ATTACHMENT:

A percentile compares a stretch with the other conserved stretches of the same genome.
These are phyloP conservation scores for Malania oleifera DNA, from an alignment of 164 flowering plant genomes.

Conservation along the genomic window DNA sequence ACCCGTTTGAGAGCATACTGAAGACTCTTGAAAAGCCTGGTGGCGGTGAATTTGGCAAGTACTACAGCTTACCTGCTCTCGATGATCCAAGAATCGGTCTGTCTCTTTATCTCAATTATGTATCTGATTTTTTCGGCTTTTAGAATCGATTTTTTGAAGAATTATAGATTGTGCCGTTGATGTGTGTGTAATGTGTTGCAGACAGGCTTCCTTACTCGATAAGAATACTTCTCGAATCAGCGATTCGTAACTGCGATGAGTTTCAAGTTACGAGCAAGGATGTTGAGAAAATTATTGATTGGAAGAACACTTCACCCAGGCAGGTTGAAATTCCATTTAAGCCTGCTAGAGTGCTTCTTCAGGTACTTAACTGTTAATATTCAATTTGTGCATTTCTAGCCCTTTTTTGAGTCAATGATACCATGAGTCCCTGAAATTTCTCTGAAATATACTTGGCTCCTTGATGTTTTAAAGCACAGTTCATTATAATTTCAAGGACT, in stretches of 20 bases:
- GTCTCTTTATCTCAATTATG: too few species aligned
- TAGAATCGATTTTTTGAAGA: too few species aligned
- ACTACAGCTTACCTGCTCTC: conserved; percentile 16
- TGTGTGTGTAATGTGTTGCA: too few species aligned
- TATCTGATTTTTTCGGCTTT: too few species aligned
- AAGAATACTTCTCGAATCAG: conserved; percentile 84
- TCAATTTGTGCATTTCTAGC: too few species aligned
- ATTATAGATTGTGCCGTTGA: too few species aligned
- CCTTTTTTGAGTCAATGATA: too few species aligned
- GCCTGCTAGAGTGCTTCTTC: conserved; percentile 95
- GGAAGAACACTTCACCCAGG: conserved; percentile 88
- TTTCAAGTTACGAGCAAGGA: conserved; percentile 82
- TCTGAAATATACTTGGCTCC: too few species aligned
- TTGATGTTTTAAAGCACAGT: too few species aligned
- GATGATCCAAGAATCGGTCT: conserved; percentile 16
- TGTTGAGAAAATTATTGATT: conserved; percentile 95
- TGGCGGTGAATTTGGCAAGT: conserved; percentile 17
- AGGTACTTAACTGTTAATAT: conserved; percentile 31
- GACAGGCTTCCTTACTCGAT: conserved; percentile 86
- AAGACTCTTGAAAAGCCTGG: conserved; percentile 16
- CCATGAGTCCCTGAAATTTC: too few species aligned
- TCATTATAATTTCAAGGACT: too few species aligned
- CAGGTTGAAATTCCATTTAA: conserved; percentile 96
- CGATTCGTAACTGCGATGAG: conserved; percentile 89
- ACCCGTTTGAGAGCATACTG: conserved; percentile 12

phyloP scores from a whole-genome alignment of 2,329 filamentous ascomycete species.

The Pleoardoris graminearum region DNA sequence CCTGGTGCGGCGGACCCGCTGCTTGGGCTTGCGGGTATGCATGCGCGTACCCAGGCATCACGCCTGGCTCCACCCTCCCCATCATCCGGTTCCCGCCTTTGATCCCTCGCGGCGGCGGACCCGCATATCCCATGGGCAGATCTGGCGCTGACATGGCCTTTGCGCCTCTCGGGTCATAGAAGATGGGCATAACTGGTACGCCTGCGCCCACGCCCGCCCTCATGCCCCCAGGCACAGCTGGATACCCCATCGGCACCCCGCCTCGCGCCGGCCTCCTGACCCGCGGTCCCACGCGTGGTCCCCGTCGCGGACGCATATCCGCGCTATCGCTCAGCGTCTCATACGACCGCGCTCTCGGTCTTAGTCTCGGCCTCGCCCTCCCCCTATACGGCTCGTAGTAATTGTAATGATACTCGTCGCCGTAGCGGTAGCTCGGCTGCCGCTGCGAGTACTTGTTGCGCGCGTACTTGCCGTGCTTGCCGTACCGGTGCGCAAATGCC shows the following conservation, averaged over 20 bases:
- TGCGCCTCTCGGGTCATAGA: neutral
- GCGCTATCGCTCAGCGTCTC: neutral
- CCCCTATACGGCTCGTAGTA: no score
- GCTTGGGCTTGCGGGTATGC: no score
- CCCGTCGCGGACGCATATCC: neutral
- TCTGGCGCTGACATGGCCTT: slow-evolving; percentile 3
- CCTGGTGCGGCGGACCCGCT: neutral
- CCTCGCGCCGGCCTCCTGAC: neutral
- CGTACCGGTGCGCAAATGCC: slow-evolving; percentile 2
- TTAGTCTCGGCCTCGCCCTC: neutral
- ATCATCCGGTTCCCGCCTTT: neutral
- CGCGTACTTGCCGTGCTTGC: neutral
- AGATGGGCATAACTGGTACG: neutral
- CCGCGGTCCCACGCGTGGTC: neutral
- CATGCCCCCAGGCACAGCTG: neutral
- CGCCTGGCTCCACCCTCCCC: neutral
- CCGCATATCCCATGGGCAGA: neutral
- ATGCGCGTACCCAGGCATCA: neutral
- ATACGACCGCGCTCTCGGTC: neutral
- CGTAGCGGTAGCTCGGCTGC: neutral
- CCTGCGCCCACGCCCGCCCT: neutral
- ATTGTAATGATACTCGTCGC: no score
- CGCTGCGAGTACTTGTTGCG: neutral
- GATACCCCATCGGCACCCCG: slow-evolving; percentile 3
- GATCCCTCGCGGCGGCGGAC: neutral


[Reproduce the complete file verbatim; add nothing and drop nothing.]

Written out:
A percentile compares a stretch with the other conserved stretches of the same genome.
These are phyloP conservation scores for Malania oleifera DNA, from an alignment of 164 flowering plant genomes.

Conservation along the genomic window DNA sequence ACCCGTTTGAGAGCATACTGAAGACTCTTGAAAAGCCTGGTGGCGGTGAATTTGGCAAGTACTACAGCTTACCTGCTCTCGATGATCCAAGAATCGGTCTGTCTCTTTATCTCAATTATGTATCTGATTTTTTCGGCTTTTAGAATCGATTTTTTGAAGAATTATAGATTGTGCCGTTGATGTGTGTGTAATGTGTTGCAGACAGGCTTCCTTACTCGATAAGAATACTTCTCGAATCAGCGATTCGTAACTGCGATGAGTTTCAAGTTACGAGCAAGGATGTTGAGAAAATTATTGATTGGAAGAACACTTCACCCAGGCAGGTTGAAATTCCATTTAAGCCTGCTAGAGTGCTTCTTCAGGTACTTAACTGTTAATATTCAATTTGTGCATTTCTAGCCCTTTTTTGAGTCAATGATACCATGAGTCCCTGAAATTTCTCTGAAATATACTTGGCTCCTTGATGTTTTAAAGCACAGTTCATTATAATTTCAAGGACT, in stretches of 20 bases:
- GTCTCTTTATCTCAATTATG: too few species aligned
- TAGAATCGATTTTTTGAAGA: too few species aligned
- ACTACAGCTTACCTGCTCTC: conserved; percentile 16
- TGTGTGTGTAATGTGTTGCA: too few species aligned
- TATCTGATTTTTTCGGCTTT: too few species aligned
- AAGAATACTTCTCGAATCAG: conserved; percentile 84
- TCAATTTGTGCATTTCTAGC: too few species aligned
- ATTATAGATTGTGCCGTTGA: too few species aligned
- CCTTTTTTGAGTCAATGATA: too few species aligned
- GCCTGCTAGAGTGCTTCTTC: conserved; percentile 95
- GGAAGAACACTTCACCCAGG: conserved; percentile 88
- TTTCAAGTTACGAGCAAGGA: conserved; percentile 82
- TCTGAAATATACTTGGCTCC: too few species aligned
- TTGATGTTTTAAAGCACAGT: too few species aligned
- GATGATCCAAGAATCGGTCT: conserved; percentile 16
- TGTTGAGAAAATTATTGATT: conserved; percentile 95
- TGGCGGTGAATTTGGCAAGT: conserved; percentile 17
- AGGTACTTAACTGTTAATAT: conserved; percentile 31
- GACAGGCTTCCTTACTCGAT: conserved; percentile 86
- AAGACTCTTGAAAAGCCTGG: conserved; percentile 16
- CCATGAGTCCCTGAAATTTC: too few species aligned
- TCATTATAATTTCAAGGACT: too few species aligned
- CAGGTTGAAATTCCATTTAA: conserved; percentile 96
- CGATTCGTAACTGCGATGAG: conserved; percentile 89
- ACCCGTTTGAGAGCATACTG: conserved; percentile 12

phyloP scores from a whole-genome alignment of 2,329 filamentous ascomycete species.

The Pleoardoris graminearum region DNA sequence CCTGGTGCGGCGGACCCGCTGCTTGGGCTTGCGGGTATGCATGCGCGTACCCAGGCATCACGCCTGGCTCCACCCTCCCCATCATCCGGTTCCCGCCTTTGATCCCTCGCGGCGGCGGACCCGCATATCCCATGGGCAGATCTGGCGCTGACATGGCCTTTGCGCCTCTCGGGTCATAGAAGATGGGCATAACTGGTACGCCTGCGCCCACGCCCGCCCTCATGCCCCCAGGCACAGCTGGATACCCCATCGGCACCCCGCCTCGCGCCGGCCTCCTGACCCGCGGTCCCACGCGTGGTCCCCGTCGCGGACGCATATCCGCGCTATCGCTCAGCGTCTCATACGACCGCGCTCTCGGTCTTAGTCTCGGCCTCGCCCTCCCCCTATACGGCTCGTAGTAATTGTAATGATACTCGTCGCCGTAGCGGTAGCTCGGCTGCCGCTGCGAGTACTTGTTGCGCGCGTACTTGCCGTGCTTGCCGTACCGGTGCGCAAATGCC shows the following conservation, averaged over 20 bases:
- TGCGCCTCTCGGGTCATAGA: neutral
- GCGCTATCGCTCAGCGTCTC: neutral
- CCCCTATACGGCTCGTAGTA: no score
- GCTTGGGCTTGCGGGTATGC: no score
- CCCGTCGCGGACGCATATCC: neutral
- TCTGGCGCTGACATGGCCTT: slow-evolving; percentile 3
- CCTGGTGCGGCGGACCCGCT: neutral
- CCTCGCGCCGGCCTCCTGAC: neutral
- CGTACCGGTGCGCAAATGCC: slow-evolving; percentile 2
- TTAGTCTCGGCCTCGCCCTC: neutral
- ATCATCCGGTTCCCGCCTTT: neutral
- CGCGTACTTGCCGTGCTTGC: neutral
- AGATGGGCATAACTGGTACG: neutral
- CCGCGGTCCCACGCGTGGTC: neutral
- CATGCCCCCAGGCACAGCTG: neutral
- CGCCTGGCTCCACCCTCCCC: neutral
- CCGCATATCCCATGGGCAGA: neutral
- ATGCGCGTACCCAGGCATCA: neutral
- ATACGACCGCGCTCTCGGTC: neutral
- CGTAGCGGTAGCTCGGCTGC: neutral
- CCTGCGCCCACGCCCGCCCT: neutral
- ATTGTAATGATACTCGTCGC: no score
- CGCTGCGAGTACTTGTTGCG: neutral
- GATACCCCATCGGCACCCCG: slow-evolving; percentile 3
- GATCCCTCGCGGCGGCGGAC: neutral